To be honest? I don’t even know where to start unpacking that, beyond acknowledging my privilege from where I was born, the color of my skin, my accent, and my passport. And now I’ve just been granted permanent residency in another post-colonial privileged country which is undergoing its reckoning with race.
PHEW. Heavy. Hectic. Where to begin?
It’s generally accepted that the Māori, Polynesian seafarers, first sailed and settled in New Zealand around the 13th century, from their ancestral land of Hawaiki. For hundreds of years, they dispersed, settled, and voyaged around Aotearoa before Captain Cook arrived in 1770.
What happened afterward is a similar narrative to many colonized nations around the world. White European dominance. The reduction of Māori to second class citizens by Pākehā. Loss. Exploitation. Disrespect. What is due now is reparation and accountability. Am I the right person to tell this story? Definitely not. But I want to highlight it here.
Boiled down, I can’t help but see the irony of Māori land stolen by European colonists once again to be sold to this other modern diaspora of “expats,” searching for joy on their land. The depth and loss here are not lost on me.
As I navigate these new waters of becoming a kiwi permanently, I want to be able to honor and respect the original manaakitanga (hospitality, generosity) here. How do I use my privilege to leave the world better than when I arrived? How to do that? Well, I’m still figuring it out.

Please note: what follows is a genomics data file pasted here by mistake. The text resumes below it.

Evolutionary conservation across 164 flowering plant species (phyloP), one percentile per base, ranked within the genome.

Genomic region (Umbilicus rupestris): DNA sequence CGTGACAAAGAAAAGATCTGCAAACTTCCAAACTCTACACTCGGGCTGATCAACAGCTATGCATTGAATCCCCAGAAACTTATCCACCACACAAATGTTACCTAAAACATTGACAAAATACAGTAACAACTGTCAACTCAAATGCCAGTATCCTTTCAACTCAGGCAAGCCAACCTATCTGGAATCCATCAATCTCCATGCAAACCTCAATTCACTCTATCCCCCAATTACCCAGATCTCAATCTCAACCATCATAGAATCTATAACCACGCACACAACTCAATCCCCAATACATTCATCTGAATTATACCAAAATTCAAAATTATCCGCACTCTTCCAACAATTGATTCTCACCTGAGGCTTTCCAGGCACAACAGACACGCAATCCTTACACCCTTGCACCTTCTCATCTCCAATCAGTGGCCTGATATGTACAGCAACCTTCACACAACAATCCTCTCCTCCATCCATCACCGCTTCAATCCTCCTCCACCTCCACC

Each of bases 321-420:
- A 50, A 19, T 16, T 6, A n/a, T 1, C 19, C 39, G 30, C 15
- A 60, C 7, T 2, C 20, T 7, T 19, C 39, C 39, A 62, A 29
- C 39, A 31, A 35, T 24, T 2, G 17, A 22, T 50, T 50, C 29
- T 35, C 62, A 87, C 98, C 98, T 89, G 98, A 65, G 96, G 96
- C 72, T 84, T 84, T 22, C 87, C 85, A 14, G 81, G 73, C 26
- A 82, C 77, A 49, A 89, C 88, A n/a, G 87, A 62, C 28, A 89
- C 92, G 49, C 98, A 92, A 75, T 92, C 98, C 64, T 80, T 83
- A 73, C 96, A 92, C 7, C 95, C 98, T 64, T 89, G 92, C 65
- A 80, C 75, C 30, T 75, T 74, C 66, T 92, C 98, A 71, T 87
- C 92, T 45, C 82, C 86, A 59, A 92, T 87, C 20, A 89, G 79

Now, I know how lucky I am, but that wasn’t always the case. I didn’t realize how lucky I was until now.
The journey to understanding your privilege is a long, windy one. One that I imagine never ends. As I see photos of children in cages, of migrants willing to risk their lives for just the chance of something better, a rather sick feeling grips me in the bottom of my stomach. What have I done to deserve this freedom and opportunity that millions don’t have? How do I learn to live with myself? What more, how can I be a better ally to those who weren’t born with the same assets as me?
Forgive me as I navigate these new, nuanced waters. I’m sure I’m going to blunder and say the wrong thing, but that is how you learn. I’m committed to learning and always doing better.
Where you come from to where you want to be
As I go through some wild family news that is shaking the foundations of the life I thought I knew, I’m starting to reflect more and more on my past. Now that I grow older, a curiosity about where I came from and the history of my family has taken root inside me.
I hunger to know more.
The other day I was talking on the phone with my mom when she casually mentioned that she never had a store-bought dress until she was 14. Um, what?! Her grandparents immigrated from Poland at the end of the 19th century through New York; their name also indicates they might have Russian origins, which we are still working to decipher.
It’s a journey and a past I can’t imagine, no matter how hard I try. Comparably, I grew up with a literal silver spoon in my mouth and an excellent selection of bellbottoms from the Limited Too hanging in my closet.